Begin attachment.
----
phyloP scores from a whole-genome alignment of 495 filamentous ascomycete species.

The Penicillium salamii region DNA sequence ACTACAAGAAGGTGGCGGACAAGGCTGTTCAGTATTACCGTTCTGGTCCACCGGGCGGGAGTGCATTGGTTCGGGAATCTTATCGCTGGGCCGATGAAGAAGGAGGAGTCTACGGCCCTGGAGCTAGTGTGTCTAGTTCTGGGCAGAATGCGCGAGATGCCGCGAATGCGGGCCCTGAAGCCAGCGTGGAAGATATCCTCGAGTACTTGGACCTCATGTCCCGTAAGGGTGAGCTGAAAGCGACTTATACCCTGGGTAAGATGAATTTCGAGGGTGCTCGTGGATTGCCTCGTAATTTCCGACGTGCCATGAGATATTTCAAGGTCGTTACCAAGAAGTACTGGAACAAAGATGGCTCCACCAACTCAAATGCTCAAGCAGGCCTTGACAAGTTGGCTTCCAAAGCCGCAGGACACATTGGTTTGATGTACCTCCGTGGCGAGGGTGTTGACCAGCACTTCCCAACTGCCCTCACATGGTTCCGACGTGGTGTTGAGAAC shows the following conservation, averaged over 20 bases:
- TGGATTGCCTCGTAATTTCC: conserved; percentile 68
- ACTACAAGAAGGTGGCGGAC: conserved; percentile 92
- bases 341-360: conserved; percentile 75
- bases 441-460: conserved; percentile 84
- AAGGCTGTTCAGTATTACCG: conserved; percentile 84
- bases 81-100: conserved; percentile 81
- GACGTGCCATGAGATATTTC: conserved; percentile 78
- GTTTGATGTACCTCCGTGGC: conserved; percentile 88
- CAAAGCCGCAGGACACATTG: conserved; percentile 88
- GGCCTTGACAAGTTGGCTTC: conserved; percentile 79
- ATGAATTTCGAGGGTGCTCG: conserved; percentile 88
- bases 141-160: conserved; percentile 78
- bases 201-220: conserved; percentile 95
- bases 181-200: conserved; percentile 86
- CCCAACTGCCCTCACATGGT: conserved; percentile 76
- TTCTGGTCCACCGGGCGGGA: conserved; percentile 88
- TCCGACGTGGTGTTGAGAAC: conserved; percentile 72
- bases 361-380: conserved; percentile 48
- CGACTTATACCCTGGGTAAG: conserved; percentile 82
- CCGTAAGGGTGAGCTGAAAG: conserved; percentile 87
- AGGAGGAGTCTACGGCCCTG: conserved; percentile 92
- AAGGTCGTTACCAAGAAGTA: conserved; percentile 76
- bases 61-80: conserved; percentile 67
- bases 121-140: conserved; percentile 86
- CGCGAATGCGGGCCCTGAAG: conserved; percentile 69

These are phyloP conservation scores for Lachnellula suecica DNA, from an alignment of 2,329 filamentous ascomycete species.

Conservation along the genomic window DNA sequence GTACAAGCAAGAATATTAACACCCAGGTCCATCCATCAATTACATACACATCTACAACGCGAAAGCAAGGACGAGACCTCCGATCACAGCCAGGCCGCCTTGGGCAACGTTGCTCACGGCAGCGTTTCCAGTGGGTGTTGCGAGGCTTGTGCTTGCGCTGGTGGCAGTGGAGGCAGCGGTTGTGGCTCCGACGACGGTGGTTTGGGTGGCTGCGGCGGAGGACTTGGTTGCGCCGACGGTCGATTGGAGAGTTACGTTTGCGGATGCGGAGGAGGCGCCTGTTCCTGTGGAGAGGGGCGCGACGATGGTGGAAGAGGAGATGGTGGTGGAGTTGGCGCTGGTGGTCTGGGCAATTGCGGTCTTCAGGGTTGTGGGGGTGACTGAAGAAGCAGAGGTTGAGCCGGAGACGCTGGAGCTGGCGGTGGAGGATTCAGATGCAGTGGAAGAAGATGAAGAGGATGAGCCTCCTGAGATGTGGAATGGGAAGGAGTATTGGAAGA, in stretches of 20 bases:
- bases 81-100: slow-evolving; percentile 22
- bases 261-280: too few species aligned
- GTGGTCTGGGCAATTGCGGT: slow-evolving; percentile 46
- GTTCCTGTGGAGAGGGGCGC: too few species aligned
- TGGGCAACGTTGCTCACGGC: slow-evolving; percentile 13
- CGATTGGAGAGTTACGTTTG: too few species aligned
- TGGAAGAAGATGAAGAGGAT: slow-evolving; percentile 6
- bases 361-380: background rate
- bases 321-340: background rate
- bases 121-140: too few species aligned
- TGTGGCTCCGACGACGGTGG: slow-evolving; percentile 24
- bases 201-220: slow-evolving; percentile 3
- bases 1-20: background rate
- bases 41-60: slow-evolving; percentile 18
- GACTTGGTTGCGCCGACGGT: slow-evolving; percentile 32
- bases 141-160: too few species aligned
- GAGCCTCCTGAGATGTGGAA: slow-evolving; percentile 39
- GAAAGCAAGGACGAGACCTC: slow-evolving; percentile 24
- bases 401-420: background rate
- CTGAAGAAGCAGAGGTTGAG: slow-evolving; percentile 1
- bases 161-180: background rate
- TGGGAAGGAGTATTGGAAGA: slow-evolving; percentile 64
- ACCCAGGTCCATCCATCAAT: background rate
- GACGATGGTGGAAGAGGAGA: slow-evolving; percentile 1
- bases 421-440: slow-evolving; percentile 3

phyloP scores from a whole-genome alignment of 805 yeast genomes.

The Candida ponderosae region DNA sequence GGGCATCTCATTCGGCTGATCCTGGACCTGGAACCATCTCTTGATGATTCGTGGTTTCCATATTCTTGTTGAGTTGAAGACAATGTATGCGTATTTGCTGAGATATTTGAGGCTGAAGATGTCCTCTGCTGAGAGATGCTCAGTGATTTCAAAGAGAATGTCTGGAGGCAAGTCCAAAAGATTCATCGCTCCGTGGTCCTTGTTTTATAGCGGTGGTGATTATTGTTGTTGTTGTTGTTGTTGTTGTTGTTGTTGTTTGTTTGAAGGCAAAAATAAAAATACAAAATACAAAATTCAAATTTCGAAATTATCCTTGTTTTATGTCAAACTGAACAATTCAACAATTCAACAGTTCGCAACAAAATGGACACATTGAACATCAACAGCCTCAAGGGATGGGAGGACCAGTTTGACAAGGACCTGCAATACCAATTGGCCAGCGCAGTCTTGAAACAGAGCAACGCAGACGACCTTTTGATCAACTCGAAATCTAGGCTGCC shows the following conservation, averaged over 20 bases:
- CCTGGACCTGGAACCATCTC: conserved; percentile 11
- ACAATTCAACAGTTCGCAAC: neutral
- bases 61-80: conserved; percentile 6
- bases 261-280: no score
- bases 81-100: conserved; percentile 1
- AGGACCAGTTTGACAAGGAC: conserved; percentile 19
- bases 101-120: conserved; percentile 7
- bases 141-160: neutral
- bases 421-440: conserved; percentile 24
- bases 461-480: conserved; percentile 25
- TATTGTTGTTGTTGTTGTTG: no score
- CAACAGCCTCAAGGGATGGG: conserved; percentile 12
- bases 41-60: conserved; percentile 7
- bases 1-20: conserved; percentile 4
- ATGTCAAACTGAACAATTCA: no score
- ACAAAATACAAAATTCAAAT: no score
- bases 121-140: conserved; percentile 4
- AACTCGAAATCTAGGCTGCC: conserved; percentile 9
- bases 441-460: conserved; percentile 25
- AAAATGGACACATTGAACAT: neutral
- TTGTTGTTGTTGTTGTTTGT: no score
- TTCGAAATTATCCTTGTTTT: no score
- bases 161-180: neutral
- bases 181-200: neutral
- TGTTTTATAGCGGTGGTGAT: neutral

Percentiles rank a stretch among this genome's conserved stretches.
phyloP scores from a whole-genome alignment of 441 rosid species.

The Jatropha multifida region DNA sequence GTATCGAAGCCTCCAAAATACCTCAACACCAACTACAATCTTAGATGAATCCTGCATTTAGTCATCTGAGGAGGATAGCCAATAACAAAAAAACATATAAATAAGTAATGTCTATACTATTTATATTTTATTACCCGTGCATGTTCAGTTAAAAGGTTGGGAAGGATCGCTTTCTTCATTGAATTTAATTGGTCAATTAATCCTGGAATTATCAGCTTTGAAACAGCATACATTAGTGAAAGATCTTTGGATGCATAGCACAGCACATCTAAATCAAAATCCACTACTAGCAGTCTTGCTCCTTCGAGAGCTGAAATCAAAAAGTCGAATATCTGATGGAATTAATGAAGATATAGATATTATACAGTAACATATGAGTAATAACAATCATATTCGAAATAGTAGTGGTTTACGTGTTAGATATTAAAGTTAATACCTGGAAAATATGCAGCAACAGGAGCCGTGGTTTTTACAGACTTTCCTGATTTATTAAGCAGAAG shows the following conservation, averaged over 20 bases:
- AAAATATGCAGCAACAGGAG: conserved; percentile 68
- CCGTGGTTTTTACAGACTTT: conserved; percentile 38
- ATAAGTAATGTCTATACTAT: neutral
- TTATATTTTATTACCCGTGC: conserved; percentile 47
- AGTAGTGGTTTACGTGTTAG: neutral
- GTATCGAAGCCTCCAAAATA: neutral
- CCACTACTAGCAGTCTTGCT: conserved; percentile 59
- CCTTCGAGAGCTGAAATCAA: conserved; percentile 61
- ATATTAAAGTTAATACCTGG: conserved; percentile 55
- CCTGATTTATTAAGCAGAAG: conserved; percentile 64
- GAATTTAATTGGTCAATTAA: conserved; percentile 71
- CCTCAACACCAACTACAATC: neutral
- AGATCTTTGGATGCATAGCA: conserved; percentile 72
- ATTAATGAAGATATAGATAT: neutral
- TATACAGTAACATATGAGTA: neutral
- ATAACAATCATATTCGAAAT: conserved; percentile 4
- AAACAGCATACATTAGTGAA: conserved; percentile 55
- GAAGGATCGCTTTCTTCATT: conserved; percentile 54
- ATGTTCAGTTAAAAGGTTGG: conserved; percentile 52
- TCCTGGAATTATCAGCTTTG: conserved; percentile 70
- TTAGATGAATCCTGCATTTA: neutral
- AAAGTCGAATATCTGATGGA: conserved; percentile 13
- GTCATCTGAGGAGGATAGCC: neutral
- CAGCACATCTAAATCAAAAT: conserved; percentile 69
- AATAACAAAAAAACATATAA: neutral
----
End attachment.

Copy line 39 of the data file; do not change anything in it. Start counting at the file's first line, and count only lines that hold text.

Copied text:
- bases 121-140: too few species aligned